European markets edged higher in the opening minutes of trade but investors remained cautious on concerns that the Cyprus bailout model could become a blueprint for other economies.

The FTSEurofirst 300 index, tracking the region's top shares, gained 0.3 percent to 1,189.4.

The UK's FTSE 100, Spain's IBEX and France's CAC-40 were up 0.3 percent each. Germany's DAX gained 0.2 percent while Italy's FTSE MIB rose 0.4 percent.

The single currency showed modest pickup against the dollar, trading at about $1.28.

Concerns on the impact of Cyprus bailout for other economies in the future had weighed markets lower in the previous session. Fears had set in as the Dutch Finance Minister Jeroen Dijsselbloem, who heads the eurozone finance ministers group, said that the bailout model for the island nation could be used for other economies in the future.

Cyprus's €10bn bailout is set to bring in major losses for large investors. It will wind down the country's second largest lender, Laiki bank and force taxes on deposits over €100,000. Dijsselbloem's comments triggered questions on the future of large investors in other European economies.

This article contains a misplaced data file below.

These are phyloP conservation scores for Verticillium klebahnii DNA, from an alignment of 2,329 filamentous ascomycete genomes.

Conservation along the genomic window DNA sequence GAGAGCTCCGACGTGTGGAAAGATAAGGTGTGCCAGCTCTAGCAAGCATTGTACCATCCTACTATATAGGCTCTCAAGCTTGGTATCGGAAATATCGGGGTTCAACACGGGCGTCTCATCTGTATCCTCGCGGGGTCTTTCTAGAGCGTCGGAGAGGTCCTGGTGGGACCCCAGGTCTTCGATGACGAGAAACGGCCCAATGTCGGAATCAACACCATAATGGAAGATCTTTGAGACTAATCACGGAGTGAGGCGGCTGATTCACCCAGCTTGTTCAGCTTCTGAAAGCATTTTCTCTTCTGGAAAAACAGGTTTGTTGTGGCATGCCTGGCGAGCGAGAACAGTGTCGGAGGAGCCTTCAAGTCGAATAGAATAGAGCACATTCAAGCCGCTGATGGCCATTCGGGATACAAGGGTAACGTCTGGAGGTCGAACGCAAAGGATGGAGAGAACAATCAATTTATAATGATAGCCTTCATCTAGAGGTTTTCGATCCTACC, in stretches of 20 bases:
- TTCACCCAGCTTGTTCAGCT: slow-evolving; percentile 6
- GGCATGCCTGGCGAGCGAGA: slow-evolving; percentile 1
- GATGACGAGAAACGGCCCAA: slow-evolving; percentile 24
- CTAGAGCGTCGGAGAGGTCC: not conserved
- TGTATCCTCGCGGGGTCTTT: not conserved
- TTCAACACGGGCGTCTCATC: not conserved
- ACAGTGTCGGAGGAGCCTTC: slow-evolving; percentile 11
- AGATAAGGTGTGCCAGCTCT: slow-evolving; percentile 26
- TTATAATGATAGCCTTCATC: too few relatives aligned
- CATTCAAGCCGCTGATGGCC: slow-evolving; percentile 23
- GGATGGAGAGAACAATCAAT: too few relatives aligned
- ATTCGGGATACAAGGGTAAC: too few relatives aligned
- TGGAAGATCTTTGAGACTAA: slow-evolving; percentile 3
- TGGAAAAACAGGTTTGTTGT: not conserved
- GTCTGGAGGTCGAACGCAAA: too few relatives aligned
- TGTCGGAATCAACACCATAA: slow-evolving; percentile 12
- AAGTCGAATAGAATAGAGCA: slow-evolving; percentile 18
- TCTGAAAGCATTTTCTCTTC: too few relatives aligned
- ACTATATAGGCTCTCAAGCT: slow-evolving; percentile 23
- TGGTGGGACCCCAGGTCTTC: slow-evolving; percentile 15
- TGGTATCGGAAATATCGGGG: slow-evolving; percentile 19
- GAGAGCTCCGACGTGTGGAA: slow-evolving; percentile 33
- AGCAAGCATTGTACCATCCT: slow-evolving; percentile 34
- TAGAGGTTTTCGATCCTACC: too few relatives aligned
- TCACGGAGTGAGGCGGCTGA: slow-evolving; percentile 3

However, in a bid to ease concerns, Dijsselbloem later clarified that the bailout conditions to Cyprus was indeed unique to the nation's circumstances. The stand was reiterated by Spanish Finance Minister Luis De Guindos in an interview with the Spanish radio station La Cope.

Cypriot banks will remain closed till Thursday.

Most Asian markets had ended lower earlier on eurozone concerns as investors considered the Cyprus bailout details.

Japan's Nikkei ended 0.6 percent lower to 12471.6 while Australia's S&P/ASX 200 was down 0.8 percent to 4950.2.

China's Shanghai Composite Index was down 1.2 percent to 2297.7. Hong Kong's Hang Seng index traded nearly 0.1 percent higher to 22265.3 towards close.

South Korean benchmark KOSPI gained 0.3 percent to close at 1983.7.

In Japan, Bank of Japan's new governor Haruhiko Kuroda has indicated that the central bank may consider purchasing longer-dated government bonds while reconfirming his commitment to meet the 2 percent inflation target.

Kuroda's comments, which have remained in focus in the recent past, helped to push the yen lower against the dollar during the day. The greenback traded at about 94 yen.

South Korean market sentiments picked up after official South Korean data confirmed that the country's economy grew at the slowest rate in three years in 2012, boosting stimulus hopes. The country's finance minister Hyun Oh-seok had recently indicated that the government may initiate economy boosting-measures as early as this week.